You may not have heard of Inventist, but if you’ve spent much time walking the streets of downtown Seattle lately, you’ve probably seen Shane Chen’s inventions. I had a chance to interview Chen at the Camas, Wash., headquarters of his company Inventist this weekend to talk about his history inventing small electric personal vehicles; his latest project, Iota; and his ongoing battle with Chinese copycats.
The 61-year-old inventor has had an interesting career since first coming to the U.S. from China thirty years ago. After starting a successful scientific instruments company and growing it for fifteen years, Chen “got kinda bored,” leading him to sell the scientific instrument company and found Inventist to focus on personal transportation inventions.
Following a pair of successes in human-powered vehicles, in 2010 he got into the world of electric vehicles with the invention of the Solowheel. The Solowheel gained popularity and built a decent following as Chen toured it to trade shows. It was at one of these trade shows that he got the idea for his next big product.
In 2012, after seeing his daughter showing off with one Solowheel on each foot, he came up with the concept for the Hovertrax—a self-balancing two-wheeled board, which he Kickstarted in 2013. Unfortunately, the Hovertrax was quickly copied by Chinese factories and exploded in popularity (and in some cases, literally) in late 2015 as so-called “hoverboards.”
At one point during the height of the “hoverboard” craze, as many as 600 factories in China were making knockoff products. It became too much for Chen to fight on his own, so he licensed the Hovertrax to Razor, which has been suing the Chinese copycats to protect Chen’s invention. Despite the troubles he has faced with rampant copying of his inventions, he still works with Chinese factories to produce his products.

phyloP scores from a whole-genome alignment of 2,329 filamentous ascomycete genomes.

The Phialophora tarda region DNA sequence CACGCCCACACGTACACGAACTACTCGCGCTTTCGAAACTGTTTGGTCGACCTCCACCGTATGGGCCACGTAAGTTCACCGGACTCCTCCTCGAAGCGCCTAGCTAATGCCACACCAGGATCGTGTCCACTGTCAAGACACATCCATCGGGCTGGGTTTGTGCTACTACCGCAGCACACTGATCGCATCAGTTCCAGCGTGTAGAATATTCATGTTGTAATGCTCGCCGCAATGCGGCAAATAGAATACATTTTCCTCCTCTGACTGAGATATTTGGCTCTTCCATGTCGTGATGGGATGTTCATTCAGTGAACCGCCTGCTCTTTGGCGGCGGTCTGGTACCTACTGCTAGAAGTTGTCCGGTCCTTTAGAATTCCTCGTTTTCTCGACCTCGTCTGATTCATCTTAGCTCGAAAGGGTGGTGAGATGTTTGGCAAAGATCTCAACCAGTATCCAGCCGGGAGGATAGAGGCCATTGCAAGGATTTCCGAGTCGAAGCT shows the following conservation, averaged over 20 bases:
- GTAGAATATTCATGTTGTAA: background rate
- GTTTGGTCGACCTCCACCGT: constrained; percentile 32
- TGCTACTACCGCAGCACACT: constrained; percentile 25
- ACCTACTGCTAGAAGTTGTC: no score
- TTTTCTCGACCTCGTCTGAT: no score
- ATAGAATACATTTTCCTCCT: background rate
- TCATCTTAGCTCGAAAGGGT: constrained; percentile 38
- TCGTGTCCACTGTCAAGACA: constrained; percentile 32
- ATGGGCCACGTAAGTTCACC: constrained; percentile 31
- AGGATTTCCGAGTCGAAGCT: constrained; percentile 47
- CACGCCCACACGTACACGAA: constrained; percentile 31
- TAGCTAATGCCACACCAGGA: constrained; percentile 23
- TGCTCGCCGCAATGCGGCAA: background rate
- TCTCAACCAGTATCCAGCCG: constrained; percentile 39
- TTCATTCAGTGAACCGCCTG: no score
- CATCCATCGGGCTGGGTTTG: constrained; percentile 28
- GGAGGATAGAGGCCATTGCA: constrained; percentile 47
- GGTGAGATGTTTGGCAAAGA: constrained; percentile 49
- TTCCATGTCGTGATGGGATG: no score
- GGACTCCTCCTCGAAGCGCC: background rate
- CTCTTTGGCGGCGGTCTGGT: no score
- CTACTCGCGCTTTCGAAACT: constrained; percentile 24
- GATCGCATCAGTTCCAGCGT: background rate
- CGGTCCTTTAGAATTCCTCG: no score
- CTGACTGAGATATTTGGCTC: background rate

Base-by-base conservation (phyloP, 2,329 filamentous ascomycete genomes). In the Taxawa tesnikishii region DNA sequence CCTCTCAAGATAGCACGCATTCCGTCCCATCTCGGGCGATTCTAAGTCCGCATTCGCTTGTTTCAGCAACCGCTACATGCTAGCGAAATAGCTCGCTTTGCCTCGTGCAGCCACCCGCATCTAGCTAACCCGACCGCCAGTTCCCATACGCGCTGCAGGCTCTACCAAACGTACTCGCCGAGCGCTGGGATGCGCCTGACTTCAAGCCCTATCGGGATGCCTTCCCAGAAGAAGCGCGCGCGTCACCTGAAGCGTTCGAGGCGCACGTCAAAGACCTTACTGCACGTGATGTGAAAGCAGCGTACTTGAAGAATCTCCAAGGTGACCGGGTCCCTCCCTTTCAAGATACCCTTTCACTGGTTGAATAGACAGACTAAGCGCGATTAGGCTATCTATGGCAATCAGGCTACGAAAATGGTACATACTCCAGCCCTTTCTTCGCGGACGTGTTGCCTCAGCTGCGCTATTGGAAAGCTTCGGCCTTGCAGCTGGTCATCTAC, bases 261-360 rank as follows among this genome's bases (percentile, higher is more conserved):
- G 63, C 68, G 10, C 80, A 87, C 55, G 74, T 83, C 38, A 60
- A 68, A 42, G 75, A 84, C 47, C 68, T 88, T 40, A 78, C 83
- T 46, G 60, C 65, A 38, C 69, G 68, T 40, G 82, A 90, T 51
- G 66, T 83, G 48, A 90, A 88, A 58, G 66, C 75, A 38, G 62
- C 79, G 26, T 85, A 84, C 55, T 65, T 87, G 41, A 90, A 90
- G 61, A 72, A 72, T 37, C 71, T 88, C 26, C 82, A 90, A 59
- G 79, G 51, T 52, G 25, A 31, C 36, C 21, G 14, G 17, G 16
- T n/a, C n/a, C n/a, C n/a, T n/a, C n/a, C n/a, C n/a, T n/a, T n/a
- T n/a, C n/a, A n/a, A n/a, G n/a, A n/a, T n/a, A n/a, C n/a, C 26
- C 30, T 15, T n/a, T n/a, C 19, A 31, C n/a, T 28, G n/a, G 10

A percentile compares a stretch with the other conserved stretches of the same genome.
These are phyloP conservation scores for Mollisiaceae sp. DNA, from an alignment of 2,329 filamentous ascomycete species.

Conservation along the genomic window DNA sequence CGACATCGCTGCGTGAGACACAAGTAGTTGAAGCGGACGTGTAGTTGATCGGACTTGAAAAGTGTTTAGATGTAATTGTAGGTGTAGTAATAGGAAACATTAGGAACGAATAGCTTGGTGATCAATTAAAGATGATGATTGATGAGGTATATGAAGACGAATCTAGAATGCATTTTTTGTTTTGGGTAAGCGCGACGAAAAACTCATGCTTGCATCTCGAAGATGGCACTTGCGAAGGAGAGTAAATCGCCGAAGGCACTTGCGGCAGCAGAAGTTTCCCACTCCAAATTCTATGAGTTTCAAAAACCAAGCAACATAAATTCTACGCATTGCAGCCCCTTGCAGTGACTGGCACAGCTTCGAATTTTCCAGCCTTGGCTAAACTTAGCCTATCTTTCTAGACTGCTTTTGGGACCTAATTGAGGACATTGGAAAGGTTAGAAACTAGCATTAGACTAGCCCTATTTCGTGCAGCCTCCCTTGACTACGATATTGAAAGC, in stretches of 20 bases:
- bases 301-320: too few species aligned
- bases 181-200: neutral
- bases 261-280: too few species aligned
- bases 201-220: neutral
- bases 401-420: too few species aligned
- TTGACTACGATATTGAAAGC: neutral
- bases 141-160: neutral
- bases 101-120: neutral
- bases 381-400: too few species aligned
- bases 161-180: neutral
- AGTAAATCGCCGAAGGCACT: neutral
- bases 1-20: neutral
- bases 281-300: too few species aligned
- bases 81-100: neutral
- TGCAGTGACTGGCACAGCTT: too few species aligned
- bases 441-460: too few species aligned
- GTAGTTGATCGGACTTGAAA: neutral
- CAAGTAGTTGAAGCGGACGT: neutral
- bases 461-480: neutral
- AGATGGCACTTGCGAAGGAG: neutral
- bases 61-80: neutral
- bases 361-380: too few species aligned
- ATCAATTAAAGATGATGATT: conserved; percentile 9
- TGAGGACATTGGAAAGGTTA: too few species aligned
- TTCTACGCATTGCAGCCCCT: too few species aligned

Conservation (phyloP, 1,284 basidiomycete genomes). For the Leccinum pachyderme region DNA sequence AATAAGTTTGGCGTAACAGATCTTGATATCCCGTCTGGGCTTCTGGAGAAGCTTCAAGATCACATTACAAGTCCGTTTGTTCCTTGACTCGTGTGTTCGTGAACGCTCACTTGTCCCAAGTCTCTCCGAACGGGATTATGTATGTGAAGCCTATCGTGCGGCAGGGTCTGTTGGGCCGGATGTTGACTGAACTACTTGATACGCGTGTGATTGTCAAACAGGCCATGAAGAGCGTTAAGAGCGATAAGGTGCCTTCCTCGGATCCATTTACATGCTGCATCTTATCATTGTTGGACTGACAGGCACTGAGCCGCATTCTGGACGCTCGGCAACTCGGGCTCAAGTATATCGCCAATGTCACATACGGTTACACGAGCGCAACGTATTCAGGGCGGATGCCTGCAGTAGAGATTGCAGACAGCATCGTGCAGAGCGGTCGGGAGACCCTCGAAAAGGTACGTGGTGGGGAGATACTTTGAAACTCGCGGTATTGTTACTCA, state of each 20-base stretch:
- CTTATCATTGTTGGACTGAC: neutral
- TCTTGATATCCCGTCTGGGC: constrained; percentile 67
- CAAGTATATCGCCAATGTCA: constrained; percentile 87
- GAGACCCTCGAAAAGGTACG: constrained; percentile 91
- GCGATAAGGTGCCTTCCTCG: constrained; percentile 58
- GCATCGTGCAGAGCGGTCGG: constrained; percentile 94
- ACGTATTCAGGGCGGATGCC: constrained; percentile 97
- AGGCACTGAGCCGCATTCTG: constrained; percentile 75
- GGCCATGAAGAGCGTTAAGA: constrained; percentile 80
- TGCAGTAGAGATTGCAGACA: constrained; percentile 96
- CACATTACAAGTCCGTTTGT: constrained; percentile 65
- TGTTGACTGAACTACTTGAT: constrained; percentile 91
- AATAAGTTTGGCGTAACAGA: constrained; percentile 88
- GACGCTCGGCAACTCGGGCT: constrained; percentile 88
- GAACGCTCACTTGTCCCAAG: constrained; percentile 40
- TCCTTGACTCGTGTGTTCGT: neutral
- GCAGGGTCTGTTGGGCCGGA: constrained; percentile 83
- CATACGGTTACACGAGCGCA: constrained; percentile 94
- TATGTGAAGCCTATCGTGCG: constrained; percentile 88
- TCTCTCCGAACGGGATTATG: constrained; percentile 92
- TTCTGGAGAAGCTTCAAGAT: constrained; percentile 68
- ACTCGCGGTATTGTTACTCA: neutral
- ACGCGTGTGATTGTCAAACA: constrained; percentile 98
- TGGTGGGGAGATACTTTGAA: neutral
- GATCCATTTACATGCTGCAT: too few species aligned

Having grown up in China gives Chen a unique perspective on the challenge of Chinese copycat products flooding the market.
“China is still a Communist country, but now they’re getting into capitalism—they want to make money,” Chen explains. “The Communist idea is to share everything. There’s no such thing as intellectual property… ideas should be free. I think all the Chinese factories are still having that idea. They just think, ‘oh, there’s something great shown off in the US, we should make that too.'”
While seeing others profit from his invention does make him angry, Chen is also surprisingly understanding. “Most factories that make ‘hoverboards’ actually didn’t copy from me, they didn’t even know me,” shared Chen. “They copied from other factories. They just said, ‘OK, everybody is making this hot item, I want to get into that too.’ In that case, they’re kind of innocent, they really don’t know.”
Chen’s latest invention is a cross between the Solowheel and the Hovertrax. He calls it the Iota, and it’s currently in its final days on Kickstarter.
“People like the Hovertrax because it’s easier to learn, but not as good as Solowheel to really ride around outside,” said Chen, explaining the inspiration for the Iota, “so I should make one with two wheels that’s still easier to learn, but the two wheels should be between your feet.”